Were they all unsalaried before 1975?
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Re: Leader of Her Majesty's Most Loyal Opposition.

Postby Smouldering Stoat » Sat Mar 03, 2018 8:26 pm

The 1975 Act replaces the Ministers of the Crown Act 1937.

Members of the Parliamentary Labour Party may have lost confidence in Mr Corbyn, though there has been both a Labour leadership election and a General Election since. However, all the time they remain Labour MPs, and he remains Leader of the Labour Party, he is Leader of the Opposition. The attempt to remove him from the leadership of the Party was unsuccessful. They could remove him from the position of Leader of the Opposition by defecting to another party or starting a new one.
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Re: Leader of Her Majesty's Most Loyal Opposition.

Postby Hairyloon » Sat Mar 03, 2018 9:46 pm

Smouldering Stoat wrote:The 1975 Act replaces the Ministers of the Crown Act 1937.

Curiously, that one does not appear to feature on Legislation.gov.uk

Members of the Parliamentary Labour Party may have lost confidence in Mr Corbyn, though there has been both a Labour leadership election and a General Election since. However, all the time they remain Labour MPs, and he remains Leader of the Labour Party, he is Leader of the Opposition. The attempt to remove him from the leadership of the Party was unsuccessful. They could remove him from the position of Leader of the Opposition by defecting to another party or starting a new one.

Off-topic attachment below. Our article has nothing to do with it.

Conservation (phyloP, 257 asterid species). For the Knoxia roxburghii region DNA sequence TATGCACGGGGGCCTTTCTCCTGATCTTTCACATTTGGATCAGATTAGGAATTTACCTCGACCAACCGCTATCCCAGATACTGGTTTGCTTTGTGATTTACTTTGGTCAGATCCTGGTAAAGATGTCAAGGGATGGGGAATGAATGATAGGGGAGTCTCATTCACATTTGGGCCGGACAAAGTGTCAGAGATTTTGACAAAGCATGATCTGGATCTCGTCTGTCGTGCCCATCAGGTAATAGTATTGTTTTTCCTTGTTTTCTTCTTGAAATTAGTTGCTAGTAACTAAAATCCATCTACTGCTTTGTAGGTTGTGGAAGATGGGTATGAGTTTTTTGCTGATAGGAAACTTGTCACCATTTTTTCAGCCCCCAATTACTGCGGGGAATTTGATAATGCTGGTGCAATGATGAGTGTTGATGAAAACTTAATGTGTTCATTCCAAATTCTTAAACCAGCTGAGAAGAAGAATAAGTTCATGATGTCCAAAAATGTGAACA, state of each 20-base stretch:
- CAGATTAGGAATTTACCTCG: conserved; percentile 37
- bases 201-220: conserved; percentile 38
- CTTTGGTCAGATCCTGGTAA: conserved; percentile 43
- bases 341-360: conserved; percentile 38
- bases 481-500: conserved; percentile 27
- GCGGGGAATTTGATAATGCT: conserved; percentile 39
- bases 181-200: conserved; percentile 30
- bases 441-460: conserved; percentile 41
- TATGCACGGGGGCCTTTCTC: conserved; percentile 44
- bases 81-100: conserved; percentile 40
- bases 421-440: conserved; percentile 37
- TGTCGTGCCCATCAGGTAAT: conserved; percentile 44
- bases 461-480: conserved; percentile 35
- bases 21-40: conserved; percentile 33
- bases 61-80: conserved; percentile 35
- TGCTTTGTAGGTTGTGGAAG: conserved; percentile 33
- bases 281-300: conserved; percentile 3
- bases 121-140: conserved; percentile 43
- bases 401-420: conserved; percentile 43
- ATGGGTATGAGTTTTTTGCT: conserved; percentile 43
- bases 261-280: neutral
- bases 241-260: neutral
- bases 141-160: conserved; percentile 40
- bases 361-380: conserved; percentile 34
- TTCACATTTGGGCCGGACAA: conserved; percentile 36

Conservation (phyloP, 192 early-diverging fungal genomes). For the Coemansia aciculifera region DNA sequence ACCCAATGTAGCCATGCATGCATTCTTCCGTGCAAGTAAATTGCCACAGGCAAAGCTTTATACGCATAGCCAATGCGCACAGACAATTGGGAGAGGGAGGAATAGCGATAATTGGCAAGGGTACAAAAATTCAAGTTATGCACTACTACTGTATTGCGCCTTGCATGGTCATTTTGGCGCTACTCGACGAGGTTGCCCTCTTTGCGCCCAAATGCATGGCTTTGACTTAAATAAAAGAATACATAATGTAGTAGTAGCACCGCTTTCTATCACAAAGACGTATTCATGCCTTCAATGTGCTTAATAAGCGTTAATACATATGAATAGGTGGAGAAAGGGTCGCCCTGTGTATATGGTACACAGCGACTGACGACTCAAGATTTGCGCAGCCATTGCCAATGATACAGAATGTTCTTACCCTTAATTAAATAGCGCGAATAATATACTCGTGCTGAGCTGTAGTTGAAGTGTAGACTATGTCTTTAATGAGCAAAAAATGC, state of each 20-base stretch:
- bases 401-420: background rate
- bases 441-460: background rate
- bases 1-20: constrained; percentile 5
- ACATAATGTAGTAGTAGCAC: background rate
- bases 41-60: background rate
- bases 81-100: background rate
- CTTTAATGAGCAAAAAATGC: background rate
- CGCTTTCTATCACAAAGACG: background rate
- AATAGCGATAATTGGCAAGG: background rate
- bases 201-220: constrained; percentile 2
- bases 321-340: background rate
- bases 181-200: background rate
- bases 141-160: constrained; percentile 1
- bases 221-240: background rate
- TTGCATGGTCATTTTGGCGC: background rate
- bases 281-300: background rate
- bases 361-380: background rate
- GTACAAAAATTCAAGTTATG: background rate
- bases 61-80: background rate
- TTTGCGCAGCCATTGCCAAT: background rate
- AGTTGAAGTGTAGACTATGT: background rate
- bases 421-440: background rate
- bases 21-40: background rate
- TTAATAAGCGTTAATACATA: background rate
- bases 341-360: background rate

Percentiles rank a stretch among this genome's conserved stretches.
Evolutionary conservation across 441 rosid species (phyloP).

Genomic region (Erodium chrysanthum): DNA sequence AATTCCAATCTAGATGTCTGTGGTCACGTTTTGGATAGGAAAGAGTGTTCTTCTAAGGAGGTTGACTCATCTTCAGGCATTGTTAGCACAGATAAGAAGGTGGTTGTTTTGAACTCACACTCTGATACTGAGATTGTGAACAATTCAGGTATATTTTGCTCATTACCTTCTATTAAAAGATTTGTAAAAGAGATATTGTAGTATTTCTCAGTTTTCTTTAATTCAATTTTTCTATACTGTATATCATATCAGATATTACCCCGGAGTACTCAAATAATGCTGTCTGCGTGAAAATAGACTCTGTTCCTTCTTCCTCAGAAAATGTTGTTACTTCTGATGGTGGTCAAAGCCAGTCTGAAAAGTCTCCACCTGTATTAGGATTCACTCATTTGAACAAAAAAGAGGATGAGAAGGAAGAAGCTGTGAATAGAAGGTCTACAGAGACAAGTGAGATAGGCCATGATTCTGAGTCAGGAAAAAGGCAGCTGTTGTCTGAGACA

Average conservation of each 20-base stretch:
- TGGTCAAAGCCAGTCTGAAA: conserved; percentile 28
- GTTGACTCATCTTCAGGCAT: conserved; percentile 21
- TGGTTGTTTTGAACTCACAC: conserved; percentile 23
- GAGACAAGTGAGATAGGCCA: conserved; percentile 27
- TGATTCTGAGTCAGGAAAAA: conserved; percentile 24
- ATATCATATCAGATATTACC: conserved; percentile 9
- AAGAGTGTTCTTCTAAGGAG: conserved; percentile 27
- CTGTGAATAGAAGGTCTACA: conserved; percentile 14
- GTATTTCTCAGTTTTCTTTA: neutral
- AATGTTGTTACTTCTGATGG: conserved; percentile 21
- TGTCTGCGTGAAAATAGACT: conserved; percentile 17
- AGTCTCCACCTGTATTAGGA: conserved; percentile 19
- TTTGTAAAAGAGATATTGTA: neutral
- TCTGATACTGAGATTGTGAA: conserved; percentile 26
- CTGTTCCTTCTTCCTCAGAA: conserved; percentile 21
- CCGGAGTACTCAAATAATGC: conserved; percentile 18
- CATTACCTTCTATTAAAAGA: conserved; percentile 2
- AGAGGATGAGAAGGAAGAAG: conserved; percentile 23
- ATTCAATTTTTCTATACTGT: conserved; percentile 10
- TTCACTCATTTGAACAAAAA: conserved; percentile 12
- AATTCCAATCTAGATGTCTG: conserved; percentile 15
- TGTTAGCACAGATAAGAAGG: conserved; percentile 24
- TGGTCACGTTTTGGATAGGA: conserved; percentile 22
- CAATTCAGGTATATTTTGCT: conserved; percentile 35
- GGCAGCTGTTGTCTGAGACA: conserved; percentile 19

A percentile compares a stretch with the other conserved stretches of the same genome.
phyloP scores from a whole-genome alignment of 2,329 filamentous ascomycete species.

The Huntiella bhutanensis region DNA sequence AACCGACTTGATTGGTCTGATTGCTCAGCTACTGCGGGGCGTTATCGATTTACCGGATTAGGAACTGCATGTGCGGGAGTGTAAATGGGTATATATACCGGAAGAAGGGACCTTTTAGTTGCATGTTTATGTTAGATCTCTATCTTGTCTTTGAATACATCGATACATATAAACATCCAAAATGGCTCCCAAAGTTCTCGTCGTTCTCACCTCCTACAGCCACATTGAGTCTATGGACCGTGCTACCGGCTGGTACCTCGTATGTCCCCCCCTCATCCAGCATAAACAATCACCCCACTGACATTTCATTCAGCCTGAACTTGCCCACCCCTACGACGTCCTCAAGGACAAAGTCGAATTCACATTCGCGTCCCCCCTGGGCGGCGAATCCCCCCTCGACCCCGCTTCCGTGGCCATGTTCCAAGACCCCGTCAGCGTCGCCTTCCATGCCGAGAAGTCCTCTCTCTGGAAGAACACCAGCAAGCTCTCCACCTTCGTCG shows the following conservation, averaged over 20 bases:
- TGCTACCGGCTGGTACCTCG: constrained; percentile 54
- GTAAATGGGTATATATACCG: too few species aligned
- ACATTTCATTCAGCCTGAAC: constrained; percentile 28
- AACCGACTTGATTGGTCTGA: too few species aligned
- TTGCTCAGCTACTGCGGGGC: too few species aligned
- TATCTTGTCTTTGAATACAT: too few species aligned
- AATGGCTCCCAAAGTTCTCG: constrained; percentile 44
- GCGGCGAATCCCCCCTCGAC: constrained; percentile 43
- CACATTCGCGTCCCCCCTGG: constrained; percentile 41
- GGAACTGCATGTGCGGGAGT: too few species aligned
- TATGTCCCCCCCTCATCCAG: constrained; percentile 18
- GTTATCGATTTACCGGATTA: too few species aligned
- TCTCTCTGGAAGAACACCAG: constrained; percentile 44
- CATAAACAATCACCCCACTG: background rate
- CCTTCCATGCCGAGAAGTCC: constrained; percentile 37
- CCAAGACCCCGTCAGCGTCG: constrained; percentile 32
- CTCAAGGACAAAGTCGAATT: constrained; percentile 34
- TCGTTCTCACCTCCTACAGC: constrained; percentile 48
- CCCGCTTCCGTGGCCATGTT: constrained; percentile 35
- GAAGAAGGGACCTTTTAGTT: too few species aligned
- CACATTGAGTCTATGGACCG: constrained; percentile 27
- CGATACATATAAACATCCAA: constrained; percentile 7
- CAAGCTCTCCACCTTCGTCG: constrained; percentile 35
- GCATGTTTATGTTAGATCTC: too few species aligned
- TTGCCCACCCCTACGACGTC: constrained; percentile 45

All of this is true, but it fails to definitively answer the question. The question may be moot: having lost an election to the second worst Prime Minister this millennium he appears to have regained a considerable amount of confidence. These are indeed interesting times.
Nonetheless, I still think it an interesting question and I am not yet persuaded of the answer.

Clearly it is convention and for sensible and practical reasons: it would be an unusual circumstance to even consider stepping away from convention. But these are unusual times and, while the moment might have passed, it would be interesting to know if it could happen, and if not, then why not.
Also interesting to muse on where we might be now, if we had changed the Leader of the Opposition at that time.
If nothing else, PMQ may have had a touch more variety: all the answers that simply blamed Labour would not have been so clever if the questioner was not a Labour member...